On average, dogs sleep about 12 to 14 hours a day. Puppies need closer to 19 hours of sleep daily! It takes dogs roughly ten minutes to enter a deep, dream-filled sleep, but have you ever wondered what they’re dreaming about?
How do we know dogs dream?
Researchers have studied brain waves of dogs during their sleep cycles and compared them to humans’ brain waves. Dogs experience rapid eye movement (REM) sleep and slow-wave sleep (SWS) just as humans do. The REM stage of sleep is a deep sleep where dreaming can occur, and dogs spend about 10% of their time in this dreaming phase when asleep.
One of the earliest sleep researchers, Michel Jouvet, conducted a series of sleep experiments on cats. Initially, his studies focused on the similarities between sleeping cats and sleeping humans by measuring muscle tension and brain activity. Later in his research, he disabled parts of the cat’s brain stem called the pons that controls paralysis during sleep. While in REM sleep, the pons is responsible for sending signals to the muscles to relax and abstain from moving around acting out dreams. Once the cat’s body was no longer inhibited of movement during REM sleep, the cat would perform actions that he often went through while awake. The cat stalked invisible prey, groomed himself, and walked around- all while asleep! Jouvet realized that the cat was dreaming of the tasks he had performed throughout the day while he was sleeping each night.
How are dog and human sleep cycles different?
We’ve already mentioned how dogs and humans both experience slow-wave and rapid eye movement stages of sleep, but these stages occur differently in the sleep cycle for dogs and humans. Humans will average about four or five complete cycles per night, with each cycle lasting roughly 90 minutes. Canines, on the other hand, have shorter, 15-minute cycles and often will experience 20 per night.
What does my dog dream about?
Similar studies to Jouvet’s cat research have been done more recently, with the temporary deactivation of the pons in several different dog breeds. With the pons deactivated, the dogs were free to act out their dreams and often acted out activities that they enjoyed doing while awake. Pointers would point at dream birds, dogs who liked to chase would “run,” etc.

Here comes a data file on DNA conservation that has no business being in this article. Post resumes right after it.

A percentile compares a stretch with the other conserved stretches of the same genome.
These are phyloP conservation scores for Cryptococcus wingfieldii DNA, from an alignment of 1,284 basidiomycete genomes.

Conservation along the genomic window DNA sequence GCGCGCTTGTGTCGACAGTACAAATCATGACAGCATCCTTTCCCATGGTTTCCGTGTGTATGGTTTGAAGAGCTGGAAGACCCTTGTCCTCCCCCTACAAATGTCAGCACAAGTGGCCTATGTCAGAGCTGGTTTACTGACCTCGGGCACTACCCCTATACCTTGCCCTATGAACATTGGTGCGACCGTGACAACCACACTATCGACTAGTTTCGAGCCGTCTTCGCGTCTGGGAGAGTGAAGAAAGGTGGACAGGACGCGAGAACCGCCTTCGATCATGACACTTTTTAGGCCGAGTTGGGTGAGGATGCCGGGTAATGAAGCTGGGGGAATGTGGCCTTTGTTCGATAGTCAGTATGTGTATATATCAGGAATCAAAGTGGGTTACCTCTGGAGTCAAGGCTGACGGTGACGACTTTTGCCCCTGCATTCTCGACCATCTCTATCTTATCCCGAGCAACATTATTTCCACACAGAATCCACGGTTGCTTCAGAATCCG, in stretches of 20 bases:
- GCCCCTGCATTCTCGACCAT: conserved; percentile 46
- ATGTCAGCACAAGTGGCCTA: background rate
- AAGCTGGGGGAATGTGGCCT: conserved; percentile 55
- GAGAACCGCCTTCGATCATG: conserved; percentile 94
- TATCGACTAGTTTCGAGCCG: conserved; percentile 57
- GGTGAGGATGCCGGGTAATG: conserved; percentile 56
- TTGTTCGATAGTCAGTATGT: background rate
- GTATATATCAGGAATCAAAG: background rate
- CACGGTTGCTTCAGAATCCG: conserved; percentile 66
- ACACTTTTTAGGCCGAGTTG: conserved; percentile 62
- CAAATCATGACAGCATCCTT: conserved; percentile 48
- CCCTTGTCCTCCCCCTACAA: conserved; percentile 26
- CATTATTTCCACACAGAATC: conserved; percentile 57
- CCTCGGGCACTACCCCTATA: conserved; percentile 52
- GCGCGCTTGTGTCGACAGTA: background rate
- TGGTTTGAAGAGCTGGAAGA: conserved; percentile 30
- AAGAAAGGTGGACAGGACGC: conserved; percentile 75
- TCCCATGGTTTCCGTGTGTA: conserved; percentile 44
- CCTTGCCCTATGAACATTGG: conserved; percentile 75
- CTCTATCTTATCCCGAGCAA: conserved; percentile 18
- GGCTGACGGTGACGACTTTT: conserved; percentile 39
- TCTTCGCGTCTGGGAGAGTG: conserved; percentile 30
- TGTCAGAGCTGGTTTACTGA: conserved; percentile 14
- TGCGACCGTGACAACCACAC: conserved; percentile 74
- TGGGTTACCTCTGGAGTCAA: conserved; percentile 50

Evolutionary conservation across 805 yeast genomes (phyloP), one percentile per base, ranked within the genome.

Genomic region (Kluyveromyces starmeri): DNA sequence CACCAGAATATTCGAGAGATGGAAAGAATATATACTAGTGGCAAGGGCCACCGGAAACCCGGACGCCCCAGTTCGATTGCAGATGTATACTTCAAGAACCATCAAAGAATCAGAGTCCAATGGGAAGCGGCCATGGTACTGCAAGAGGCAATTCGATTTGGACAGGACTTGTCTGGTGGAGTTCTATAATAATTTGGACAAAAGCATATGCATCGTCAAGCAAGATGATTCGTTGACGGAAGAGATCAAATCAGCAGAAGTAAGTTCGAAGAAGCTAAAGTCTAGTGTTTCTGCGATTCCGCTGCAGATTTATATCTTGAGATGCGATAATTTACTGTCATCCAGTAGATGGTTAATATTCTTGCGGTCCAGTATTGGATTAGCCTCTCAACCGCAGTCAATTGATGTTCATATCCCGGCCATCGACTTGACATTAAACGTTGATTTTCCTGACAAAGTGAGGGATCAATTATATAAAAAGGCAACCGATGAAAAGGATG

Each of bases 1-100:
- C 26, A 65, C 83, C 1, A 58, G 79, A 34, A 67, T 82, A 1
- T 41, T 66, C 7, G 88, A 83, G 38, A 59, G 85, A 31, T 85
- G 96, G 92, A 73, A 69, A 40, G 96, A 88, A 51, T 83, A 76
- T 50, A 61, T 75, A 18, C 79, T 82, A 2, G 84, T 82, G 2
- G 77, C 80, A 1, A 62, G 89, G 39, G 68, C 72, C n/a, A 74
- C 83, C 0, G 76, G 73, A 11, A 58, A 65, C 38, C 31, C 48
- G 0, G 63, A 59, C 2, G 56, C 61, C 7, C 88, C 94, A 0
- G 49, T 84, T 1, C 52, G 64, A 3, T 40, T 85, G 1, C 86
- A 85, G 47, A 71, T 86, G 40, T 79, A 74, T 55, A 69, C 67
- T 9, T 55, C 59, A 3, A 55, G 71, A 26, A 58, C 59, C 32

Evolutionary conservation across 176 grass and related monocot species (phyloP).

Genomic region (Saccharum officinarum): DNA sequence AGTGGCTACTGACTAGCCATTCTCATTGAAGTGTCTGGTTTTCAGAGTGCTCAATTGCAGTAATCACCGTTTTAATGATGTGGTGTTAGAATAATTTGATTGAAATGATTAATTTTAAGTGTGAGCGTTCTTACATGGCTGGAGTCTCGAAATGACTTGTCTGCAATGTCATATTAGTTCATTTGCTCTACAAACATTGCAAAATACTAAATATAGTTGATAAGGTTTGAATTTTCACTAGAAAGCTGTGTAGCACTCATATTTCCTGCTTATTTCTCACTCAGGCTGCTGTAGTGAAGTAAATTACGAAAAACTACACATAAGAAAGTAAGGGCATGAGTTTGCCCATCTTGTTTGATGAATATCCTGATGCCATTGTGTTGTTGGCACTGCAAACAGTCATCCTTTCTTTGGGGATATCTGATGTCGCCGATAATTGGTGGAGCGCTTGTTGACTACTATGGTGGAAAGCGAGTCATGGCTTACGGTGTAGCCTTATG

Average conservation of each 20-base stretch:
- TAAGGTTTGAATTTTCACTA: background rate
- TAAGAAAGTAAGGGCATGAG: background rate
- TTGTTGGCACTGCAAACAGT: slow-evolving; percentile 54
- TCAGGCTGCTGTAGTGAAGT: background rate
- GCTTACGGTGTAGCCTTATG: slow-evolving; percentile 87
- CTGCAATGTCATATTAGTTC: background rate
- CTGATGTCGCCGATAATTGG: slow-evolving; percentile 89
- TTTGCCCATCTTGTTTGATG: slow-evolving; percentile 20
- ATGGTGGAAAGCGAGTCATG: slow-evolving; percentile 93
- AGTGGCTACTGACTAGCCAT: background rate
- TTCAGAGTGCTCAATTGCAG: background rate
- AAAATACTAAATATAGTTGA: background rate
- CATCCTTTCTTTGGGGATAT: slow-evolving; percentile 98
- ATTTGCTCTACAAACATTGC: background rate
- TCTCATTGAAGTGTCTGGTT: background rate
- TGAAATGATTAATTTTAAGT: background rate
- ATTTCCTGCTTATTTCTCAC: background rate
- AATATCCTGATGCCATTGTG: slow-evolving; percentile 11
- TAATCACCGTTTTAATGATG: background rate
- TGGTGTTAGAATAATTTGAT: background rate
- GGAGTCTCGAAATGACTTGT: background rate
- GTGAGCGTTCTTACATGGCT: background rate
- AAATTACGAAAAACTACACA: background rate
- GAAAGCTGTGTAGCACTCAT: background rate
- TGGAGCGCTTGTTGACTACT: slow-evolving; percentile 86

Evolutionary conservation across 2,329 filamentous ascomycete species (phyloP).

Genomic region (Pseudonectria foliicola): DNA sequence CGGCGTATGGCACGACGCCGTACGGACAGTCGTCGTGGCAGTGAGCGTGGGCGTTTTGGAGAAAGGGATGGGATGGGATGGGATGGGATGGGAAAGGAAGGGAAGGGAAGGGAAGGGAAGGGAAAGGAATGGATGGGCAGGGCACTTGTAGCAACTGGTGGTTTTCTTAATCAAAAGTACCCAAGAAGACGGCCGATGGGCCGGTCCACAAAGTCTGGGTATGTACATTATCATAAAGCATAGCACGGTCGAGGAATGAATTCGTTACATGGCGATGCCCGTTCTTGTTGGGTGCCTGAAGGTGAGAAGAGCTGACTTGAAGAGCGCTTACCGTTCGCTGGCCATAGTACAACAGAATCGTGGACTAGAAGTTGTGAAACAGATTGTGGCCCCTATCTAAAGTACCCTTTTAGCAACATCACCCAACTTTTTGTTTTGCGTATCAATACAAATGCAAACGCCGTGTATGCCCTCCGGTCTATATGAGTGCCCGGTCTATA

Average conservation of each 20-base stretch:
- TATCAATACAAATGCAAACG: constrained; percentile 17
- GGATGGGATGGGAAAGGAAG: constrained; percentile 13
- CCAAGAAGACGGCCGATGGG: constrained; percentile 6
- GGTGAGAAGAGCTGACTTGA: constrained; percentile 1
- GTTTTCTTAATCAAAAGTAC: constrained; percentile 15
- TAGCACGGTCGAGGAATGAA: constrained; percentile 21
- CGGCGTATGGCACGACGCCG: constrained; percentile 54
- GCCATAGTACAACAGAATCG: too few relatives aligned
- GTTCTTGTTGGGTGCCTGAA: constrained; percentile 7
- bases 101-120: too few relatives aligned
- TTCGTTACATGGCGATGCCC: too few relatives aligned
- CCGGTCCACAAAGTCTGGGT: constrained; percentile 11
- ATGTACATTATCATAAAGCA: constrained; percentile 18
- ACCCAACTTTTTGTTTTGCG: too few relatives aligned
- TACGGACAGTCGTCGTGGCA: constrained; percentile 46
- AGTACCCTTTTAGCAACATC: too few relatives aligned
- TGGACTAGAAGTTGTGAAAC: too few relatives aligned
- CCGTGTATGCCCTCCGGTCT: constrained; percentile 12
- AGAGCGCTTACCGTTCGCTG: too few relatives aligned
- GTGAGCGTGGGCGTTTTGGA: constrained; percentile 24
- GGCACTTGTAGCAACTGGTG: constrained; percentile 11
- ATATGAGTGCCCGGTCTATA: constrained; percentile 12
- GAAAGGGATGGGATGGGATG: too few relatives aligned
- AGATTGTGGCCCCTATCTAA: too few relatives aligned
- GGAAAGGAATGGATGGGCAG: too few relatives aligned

Does age or breed affect my dog’s dreams?
It’s been found that small dogs have more frequent dreams than large dogs, however, the small dogs’ dreams are often shorter in duration. Age may also play a factor in your dog acting out his dreams! Younger dogs have underdeveloped pons and senior dogs have pons that may not work as efficiently. This contributes to less control of muscle paralysis during sleep, which is why puppies and senior dogs are often more “active” in their sleep.
If my dog can dream, can he have nightmares?
Unfortunately, dogs can have nightmares. If you think your dog is having a nightmare because he is snarling, growling, or crying out, restrain the impulse to wake him from it. Dogs who are woken from a scary dream may not know where they are right away and could impulsively lash out at you. Dogs don’t have the ability to construct fearful, imaginative monsters, so when your dog has a nightmare he is remembering a traumatic experience that happened to him. If your dog frequently has nightmares, you can try to help by making his sleeping environment more relaxed. Play quiet music, provide a crate to help your dog feel safe in his “den,” or try a pressure wrap.
What does my dog’s sleeping position mean and does it affect dreams?
Your dog can sleep in any comfortable position and still dream! Dogs who sleep on their side are often relaxed and their limbs are freer to move during their dreams. If your dog plops down on his side against your body, he is showing affection and considers his naps with you as bonding time.
If your dog prefers to curl up in a ball, you probably won’t see as much active movement, but that doesn’t mean he’s not dreaming. Dogs who sleep in a curled-up position may choose to do so because they feel safer with their vital organs protected, want to conserve warmth, or think they may need to get up quickly.
The “superman” position, when a dog sleeps on his stomach with his legs kicked out, is a favorite of high-energy puppies who want to be prepared to hop on their feet at a moment’s notice to play. Because puppies have less control of their body when sleeping, you can often see them dreaming from this position.
If your dog chooses to sleep on his back with his paws up in the air, he may be cooling down, since hair is thinner on a dog’s stomach and the paws hold a dog’s sweat glands. Only dogs who are very comfortable with their surroundings will flop down and take a nap in this position.
Tips for a better night’s rest!
Whether your dog is a rambunctious dreamer or a quiet, tightly curled ball, it’s important to provide a comfortable sleeping spot for him to call his own. Leave blankets or a dog bed down if you don’t allow him to sleep in your bed with you. Ensure that your dog’s bed isn’t somewhere that will get too hot or too cold, such as in direct sunlight or near a drafty door. Don’t forget to give your dog plenty of his favorite exercise during the day to wear him out and give him something to dream about!